Regulatory reform in retail distribution
AbstractThe main purpose of this paper is to analyse cross-country differences in the regulation of the retail distribution industry in the OECD area, focusing on the situation in 1998. Regulatory differences are cast against changes in the industry environment to highlight the potential interactions between regulation and market forces. A number of countries have extensively liberalised market access and price and service regulations. In some countries there is currently a tendency to introduce access restrictions for large outlets. In other countries market access has been traditionally hindered by restrictive regulations and administrative burdens. The available empirical evidence suggests that regulations that restrict shop opening hours and hinder access by imposing special requirements for outlet registration, siting and/or size thresholds curb the dynamism of the industry (e.g. lowering entry and exit rates, and preventing restructuring and modernisation) and competitive pressures, leading to lower employment growth and higher consumer prices.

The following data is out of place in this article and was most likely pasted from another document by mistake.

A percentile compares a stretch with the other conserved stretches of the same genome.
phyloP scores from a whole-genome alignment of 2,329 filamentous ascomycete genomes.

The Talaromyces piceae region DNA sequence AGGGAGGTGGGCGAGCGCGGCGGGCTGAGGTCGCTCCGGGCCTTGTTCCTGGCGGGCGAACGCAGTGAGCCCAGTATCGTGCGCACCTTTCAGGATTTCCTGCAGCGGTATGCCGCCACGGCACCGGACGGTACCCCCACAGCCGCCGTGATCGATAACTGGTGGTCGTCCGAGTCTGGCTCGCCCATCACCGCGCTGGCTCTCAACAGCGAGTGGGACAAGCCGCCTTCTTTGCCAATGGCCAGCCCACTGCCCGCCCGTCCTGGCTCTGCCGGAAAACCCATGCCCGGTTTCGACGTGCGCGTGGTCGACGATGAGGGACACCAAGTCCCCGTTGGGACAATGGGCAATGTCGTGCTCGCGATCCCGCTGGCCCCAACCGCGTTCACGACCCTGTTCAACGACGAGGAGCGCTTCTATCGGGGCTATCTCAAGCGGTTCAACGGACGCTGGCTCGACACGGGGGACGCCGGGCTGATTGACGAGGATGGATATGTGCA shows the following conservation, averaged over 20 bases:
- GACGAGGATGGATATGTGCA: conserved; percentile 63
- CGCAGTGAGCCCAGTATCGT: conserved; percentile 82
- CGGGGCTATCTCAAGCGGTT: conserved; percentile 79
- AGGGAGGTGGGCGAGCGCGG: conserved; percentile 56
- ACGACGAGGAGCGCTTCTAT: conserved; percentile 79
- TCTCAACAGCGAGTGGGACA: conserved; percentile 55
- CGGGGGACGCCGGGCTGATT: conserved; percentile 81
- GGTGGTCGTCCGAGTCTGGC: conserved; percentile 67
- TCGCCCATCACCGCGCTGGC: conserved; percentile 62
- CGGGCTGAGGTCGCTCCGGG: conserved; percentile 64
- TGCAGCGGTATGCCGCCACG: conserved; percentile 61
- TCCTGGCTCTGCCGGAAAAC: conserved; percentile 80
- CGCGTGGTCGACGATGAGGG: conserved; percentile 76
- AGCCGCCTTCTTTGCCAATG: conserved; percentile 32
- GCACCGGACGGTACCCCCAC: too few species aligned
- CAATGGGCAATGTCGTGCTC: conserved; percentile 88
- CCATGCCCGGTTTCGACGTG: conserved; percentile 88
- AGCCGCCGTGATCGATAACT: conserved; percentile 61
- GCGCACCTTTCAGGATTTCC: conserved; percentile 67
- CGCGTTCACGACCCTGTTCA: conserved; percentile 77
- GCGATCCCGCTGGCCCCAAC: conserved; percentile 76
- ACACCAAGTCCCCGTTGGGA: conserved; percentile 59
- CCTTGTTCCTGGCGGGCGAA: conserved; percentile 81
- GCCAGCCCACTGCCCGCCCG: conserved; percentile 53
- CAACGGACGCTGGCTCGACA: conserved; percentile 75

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Bibliographic InfoArticle provided by OECD Publishing in its journal OECD Economic Studies.
Volume (Year): 2001 (2001)
Issue (Month): 1 ()
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